Morocco. Contributed

Morocco a feast for the senses

THE singing woman dressed in colourful traditional clothes and bells was shimmying her way towards us.

My fellow travellers looked at one another with flashes of nervousness as we were plucked from the crowd to join the swirling action on the dance floor. It was hard not to laugh at one another as we were robed in bright outfits and bungled through dance steps in time to the local folk band.

We were high in the Atlas Mountains at Midelt, Morocco, almost a week into our 14-day Gecko's guided tour, which had started in Casablanca. Together with our helpful and friendly guide Yusuf, our group of 15 travellers from Australia and the UK had visited this city's towering King Hassan II Mosque.

Finished in 1993, this national religious structure was built into the sea by more than 6000 craftsmen using natural resources, such as cedar, marble and granite.

Travelling overland by modern train and bus, our next stops included historic Meknes — once an imperial city under Moulay Ismail in the 17th Century — and then the bustle and bedlam of Fes with its more than one million residents. Long known as a political and artistic centre, the UNESCO-listed city's car-free medina, Fes El Bali, is believed to be the largest in the world and includes homes, shops, mosques, a tannery, and the oldest continuously functioning university in the world, the ninth century University of Al Karouine.

After exploring the jam-packed alleyways of the souk, it was refreshing to travel south across plains and mountains to tranquil Midelt, where we walked through olive and corn fields to a rugged river gorge for sunset.

The next day, the landscape changed to a sea of shimmering orange sand as our group headed west towards Merzouga and the Sahara. Here, local tribesmen, dressed in brilliant blue, helped us on to camels that led us effortlessly past 150-metre high dunes to a simple camp of tents and carpets. Spending the night beneath a clear starry sky and getting up early to watch the sun rise over one of the world's largest deserts was a definite highlight of the tour.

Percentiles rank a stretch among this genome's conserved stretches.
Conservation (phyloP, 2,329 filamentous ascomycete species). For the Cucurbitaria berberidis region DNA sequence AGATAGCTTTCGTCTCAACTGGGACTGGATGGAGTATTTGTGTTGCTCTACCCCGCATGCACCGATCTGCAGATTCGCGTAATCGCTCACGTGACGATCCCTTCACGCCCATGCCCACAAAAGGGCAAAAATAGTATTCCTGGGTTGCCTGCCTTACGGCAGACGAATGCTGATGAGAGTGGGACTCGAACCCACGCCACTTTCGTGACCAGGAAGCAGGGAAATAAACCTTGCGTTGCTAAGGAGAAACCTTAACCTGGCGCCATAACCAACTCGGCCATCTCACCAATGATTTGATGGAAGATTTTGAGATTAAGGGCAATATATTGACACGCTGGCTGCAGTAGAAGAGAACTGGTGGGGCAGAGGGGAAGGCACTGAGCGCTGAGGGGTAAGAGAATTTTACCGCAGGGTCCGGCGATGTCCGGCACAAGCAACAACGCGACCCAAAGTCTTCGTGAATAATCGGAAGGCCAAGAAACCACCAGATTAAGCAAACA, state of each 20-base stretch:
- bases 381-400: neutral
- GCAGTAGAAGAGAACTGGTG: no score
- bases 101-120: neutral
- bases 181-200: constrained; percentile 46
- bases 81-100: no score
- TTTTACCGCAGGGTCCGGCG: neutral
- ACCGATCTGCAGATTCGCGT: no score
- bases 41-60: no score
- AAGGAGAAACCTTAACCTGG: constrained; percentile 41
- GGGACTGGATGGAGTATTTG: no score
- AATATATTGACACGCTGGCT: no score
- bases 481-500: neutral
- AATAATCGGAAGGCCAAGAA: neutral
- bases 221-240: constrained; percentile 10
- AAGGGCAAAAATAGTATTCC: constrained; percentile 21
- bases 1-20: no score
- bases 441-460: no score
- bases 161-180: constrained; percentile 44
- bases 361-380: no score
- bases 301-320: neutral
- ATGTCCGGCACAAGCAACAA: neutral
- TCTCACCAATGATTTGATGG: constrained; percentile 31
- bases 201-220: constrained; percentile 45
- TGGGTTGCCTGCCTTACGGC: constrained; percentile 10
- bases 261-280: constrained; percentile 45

Returning to civilisation, we headed to the oasis of Todra Gorge.

This spectacular canyon narrows around the road to about 10m wide in places and tempts rock climbers with 160m high rock walls.

Continuing along the road to Marrakesh, we saw many mud-brick villages and kasbahs, including the 17th Century high-walled garrison town of Ait Ben Haddou. But finally we wound our way safely through the high mountain pass Tizi 'n' Tichka (2260m) to the city below.

Founded in 1070 by Berber leader Abu-Bakr Ibn-Umar, Marrakesh is today home to more than one million people.

We dove in headfirst with a visit to the main square, Jemaa el Fna, which is reported to be one of the busiest in the world. At all times, especially from sunset, this iconic cultural space bubbles with the noise and energy of snake charmers, monkey handlers, fire breathers, fortune tellers, acrobats, dancers, storytellers, and medicine men. There are also stallholders selling everything from king-sized dates to bowls of warmed snails.

It is easy to while away hours watching the spectacle but there are many other sights worth seeing, such as the former royal palace (Palais el-Bahia), the city's many beautiful gardens, or simply exploring the mindboggling range of shops in the souk.

But we were after a slower, relaxed atmosphere to end our two-week journey and headed for the pretty port of Essaouira, a few hours bus ride away.

Featuring white-washed homes with blue shutters and a long inviting beach, the fishing town's peaceful vibe and cool sea breezes force you to unwind.

As we dined on freshly caught seafood, it only seemed natural to make a toast to this amazing and beautiful country, with its proud heritage, diverse landscapes, intricate architecture and friendly people.

Morocco is a true feast for the senses.

The writer was a Gecko's guest and received a tour discount.

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